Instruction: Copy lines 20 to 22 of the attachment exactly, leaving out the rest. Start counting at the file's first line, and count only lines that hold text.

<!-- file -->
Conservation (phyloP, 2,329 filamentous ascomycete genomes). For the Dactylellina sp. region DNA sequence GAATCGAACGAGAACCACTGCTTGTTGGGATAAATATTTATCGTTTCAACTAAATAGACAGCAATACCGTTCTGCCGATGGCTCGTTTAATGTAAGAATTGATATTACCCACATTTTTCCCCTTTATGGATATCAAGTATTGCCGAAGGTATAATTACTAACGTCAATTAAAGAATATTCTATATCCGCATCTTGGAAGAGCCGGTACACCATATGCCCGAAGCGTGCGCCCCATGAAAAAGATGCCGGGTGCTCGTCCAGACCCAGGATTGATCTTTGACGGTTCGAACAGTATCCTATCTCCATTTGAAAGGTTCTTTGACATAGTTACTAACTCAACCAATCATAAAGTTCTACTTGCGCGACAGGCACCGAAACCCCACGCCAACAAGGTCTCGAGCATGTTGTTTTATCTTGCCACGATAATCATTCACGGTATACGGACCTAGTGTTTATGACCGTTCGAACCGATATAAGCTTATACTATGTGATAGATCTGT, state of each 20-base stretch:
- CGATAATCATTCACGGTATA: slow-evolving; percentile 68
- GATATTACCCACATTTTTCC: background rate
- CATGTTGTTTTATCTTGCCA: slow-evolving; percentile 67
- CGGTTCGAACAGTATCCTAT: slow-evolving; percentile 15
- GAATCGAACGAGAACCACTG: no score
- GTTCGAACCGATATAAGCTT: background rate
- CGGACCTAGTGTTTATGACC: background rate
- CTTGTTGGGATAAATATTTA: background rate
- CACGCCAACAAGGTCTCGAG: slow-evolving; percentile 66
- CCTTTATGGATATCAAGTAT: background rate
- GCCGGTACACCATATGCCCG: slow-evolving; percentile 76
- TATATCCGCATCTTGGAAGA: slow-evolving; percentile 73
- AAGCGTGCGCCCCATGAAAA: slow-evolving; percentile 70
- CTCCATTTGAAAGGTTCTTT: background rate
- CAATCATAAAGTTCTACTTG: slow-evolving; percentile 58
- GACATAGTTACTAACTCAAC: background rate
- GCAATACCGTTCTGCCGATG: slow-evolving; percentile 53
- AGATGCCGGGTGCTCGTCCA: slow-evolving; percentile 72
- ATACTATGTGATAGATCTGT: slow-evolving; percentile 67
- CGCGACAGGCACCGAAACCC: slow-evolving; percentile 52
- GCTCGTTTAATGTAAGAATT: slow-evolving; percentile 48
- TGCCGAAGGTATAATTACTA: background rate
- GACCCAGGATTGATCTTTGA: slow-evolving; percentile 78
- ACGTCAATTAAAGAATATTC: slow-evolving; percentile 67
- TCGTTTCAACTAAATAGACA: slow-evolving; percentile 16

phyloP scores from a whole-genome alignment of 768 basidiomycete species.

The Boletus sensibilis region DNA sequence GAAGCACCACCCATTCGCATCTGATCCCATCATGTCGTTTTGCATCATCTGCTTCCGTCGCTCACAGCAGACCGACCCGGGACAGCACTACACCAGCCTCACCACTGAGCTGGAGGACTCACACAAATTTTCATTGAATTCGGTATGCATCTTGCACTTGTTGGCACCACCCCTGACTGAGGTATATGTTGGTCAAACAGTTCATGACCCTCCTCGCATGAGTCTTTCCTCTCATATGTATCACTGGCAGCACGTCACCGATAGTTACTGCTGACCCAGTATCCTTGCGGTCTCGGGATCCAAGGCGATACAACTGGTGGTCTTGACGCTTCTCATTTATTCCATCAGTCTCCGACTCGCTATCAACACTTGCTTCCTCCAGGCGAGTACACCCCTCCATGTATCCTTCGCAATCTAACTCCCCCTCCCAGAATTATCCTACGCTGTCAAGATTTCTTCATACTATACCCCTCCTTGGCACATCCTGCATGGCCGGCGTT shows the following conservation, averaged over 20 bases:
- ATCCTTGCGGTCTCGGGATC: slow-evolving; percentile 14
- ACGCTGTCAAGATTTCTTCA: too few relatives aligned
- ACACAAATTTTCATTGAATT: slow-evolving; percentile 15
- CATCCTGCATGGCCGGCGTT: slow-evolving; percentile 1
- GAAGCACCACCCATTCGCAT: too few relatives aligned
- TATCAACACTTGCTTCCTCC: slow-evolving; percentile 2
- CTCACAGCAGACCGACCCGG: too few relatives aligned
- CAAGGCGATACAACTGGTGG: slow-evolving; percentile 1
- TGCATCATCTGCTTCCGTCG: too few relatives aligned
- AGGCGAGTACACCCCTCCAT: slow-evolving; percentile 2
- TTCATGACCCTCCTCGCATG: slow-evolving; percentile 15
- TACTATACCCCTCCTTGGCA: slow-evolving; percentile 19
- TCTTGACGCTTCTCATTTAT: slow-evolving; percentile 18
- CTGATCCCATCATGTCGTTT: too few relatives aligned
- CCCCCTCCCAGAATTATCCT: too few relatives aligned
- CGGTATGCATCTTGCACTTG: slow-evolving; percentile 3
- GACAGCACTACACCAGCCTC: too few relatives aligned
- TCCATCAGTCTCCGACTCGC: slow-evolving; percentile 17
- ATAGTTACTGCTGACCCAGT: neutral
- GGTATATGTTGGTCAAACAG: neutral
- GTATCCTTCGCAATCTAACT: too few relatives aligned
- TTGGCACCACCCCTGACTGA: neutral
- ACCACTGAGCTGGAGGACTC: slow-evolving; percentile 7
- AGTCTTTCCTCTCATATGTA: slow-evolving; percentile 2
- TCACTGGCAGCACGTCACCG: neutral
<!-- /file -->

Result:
- ATACTATGTGATAGATCTGT: slow-evolving; percentile 67
- CGCGACAGGCACCGAAACCC: slow-evolving; percentile 52
- GCTCGTTTAATGTAAGAATT: slow-evolving; percentile 48